My initial feelings were ‘Welcome to our world, I’m so sorry you had to join us and I am delighted you are feeling better now. Please remember those of us who are used to social isolation due to pre-existing conditions but miss being able to share a hug with our friends.’ Hugging isn’t everyone’s cup of tea, I know, but for those of us who thrive on hugs, it’s a hard loss to bare. But I am used to hard losses – my career, my ability to study for a PhD, my transatlantic marriage, my ability to fulfil my family role, my financial independence, and my trust in the medical profession were all casualties of getting MdDS. Although my gem of a GP and wonderful neurologist restored my trust in doctors, I know others with MdDS and other rare conditions haven’t been as fortunate in this respect, having watched the live stream of a patient focused meeting about EDS held in Edinburgh BC (before corona).
However people with MdDS in the UK and elsewhere are some of the most resilient people I know and the same goes for many of the rest of the rare conditions community – hugs from members of the rare umbrella groups are some of the best ever. For the record, the last time I was hugged by someone I know deeply and well – who has been with me throughout my lived experience of MdDS and for a long time before that – was on Tuesday 25th February. When someone who had had a major, hugely positive, influence on my life and the lives of many of my dearest friends died recently, we all had to rely on virtual hugs to get through it.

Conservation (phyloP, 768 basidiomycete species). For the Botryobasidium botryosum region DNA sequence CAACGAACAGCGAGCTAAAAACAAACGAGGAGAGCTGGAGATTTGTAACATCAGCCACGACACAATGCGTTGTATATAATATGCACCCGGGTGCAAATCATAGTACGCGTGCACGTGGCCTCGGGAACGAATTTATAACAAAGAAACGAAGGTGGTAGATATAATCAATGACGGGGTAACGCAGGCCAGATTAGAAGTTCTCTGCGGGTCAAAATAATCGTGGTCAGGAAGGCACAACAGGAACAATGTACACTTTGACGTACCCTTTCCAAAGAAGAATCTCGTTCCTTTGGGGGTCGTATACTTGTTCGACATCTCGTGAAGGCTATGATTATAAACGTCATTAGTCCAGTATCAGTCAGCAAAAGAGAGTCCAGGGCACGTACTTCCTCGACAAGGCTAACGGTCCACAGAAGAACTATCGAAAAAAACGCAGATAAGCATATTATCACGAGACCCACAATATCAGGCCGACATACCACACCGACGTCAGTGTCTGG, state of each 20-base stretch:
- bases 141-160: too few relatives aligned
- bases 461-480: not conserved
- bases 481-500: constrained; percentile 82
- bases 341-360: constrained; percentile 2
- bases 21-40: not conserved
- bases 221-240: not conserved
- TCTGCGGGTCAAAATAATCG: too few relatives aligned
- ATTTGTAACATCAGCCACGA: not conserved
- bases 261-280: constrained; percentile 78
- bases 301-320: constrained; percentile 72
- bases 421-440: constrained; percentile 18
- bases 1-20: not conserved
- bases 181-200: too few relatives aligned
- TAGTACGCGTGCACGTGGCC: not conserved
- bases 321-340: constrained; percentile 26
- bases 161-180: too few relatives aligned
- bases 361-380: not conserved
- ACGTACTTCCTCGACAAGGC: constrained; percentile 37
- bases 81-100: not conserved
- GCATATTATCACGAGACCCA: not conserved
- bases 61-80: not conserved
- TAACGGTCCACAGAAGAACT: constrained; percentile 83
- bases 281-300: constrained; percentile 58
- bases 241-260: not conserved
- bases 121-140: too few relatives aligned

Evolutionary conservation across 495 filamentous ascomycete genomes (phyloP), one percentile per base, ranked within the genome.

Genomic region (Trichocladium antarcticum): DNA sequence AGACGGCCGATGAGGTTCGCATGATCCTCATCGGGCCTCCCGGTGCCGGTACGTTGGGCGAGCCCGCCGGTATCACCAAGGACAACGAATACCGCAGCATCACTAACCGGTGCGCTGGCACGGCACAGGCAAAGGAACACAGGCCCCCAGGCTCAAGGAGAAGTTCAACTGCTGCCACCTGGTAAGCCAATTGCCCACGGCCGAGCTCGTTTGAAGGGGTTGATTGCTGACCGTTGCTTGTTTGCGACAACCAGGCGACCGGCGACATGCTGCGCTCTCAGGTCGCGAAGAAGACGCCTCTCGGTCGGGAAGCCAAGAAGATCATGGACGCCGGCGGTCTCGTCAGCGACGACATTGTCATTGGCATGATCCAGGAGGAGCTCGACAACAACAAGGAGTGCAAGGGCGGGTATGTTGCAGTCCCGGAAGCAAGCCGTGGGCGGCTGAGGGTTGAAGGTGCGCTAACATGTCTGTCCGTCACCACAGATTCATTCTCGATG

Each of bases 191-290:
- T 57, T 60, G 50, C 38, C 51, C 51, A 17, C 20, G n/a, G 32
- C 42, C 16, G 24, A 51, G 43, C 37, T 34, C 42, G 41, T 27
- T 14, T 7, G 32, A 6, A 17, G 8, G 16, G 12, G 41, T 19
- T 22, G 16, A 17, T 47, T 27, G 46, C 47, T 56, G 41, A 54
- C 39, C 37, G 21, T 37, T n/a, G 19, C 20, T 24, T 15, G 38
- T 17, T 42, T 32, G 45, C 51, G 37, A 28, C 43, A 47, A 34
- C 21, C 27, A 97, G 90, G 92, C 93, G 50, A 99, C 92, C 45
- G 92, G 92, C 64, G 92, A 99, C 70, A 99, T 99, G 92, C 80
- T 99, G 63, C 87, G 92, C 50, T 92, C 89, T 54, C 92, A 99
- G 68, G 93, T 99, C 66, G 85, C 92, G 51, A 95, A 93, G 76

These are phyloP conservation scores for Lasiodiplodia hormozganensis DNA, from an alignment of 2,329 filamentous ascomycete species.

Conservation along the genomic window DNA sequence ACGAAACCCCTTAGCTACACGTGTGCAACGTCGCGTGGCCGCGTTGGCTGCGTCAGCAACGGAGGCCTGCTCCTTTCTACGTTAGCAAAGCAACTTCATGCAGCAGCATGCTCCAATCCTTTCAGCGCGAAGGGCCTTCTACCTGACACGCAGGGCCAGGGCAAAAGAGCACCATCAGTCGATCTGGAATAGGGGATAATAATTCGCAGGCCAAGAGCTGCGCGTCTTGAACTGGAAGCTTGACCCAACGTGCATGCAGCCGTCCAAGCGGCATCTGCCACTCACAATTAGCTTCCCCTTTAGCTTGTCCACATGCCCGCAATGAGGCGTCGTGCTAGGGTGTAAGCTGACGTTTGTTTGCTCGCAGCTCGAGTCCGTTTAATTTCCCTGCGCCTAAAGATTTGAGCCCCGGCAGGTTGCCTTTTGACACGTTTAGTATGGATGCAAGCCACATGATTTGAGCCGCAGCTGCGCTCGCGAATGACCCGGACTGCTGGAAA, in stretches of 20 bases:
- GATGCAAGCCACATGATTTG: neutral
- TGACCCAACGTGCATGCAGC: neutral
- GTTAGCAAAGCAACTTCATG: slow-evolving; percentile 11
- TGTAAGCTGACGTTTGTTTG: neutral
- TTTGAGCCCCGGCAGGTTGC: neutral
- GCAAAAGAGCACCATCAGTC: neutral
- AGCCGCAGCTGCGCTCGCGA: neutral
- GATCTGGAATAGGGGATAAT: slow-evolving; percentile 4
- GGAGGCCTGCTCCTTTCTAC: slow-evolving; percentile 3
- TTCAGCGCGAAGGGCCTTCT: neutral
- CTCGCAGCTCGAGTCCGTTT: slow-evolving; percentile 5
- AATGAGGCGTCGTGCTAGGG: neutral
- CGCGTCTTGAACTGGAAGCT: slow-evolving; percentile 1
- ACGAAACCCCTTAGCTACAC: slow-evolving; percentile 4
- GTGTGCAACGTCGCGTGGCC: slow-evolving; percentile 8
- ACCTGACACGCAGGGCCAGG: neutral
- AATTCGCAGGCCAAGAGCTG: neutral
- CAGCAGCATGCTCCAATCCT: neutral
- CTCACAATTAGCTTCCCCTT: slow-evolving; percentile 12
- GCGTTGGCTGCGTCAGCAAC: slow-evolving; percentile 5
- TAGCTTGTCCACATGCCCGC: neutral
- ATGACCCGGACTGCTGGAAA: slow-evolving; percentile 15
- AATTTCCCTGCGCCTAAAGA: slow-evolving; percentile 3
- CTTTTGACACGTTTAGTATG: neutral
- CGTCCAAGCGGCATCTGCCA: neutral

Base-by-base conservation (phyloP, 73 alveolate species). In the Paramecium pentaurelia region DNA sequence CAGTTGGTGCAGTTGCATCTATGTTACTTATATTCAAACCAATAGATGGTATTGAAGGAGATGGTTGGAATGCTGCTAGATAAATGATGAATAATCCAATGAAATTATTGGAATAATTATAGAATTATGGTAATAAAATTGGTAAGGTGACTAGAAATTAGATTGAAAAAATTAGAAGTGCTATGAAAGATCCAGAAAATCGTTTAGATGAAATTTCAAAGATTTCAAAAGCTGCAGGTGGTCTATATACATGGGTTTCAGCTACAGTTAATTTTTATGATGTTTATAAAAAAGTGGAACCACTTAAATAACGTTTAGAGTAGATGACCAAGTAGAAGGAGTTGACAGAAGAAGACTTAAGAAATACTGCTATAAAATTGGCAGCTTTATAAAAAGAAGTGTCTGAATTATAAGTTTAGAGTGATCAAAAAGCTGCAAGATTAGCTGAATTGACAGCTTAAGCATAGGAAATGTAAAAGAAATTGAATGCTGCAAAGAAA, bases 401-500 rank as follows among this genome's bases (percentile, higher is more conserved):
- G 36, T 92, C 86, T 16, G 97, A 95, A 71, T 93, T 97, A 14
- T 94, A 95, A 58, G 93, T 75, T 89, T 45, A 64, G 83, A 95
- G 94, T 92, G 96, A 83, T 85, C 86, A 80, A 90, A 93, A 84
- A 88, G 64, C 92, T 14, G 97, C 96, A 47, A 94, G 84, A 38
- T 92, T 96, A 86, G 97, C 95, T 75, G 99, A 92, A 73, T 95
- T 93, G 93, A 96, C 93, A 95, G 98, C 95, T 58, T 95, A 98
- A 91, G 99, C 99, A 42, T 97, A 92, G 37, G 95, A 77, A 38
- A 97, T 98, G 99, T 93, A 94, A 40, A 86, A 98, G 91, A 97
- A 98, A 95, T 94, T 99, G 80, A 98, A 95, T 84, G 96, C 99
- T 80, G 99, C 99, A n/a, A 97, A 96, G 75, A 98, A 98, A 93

In the early days of the pandemic I went back to my roots as a reader and writer and was moved by Arundhati Roy’s work on The pandemic is a portal. In it she highlights the fact that historical pandemics have changed the way the world works, and that this one will be no different. It will serve as a gateway to a new world.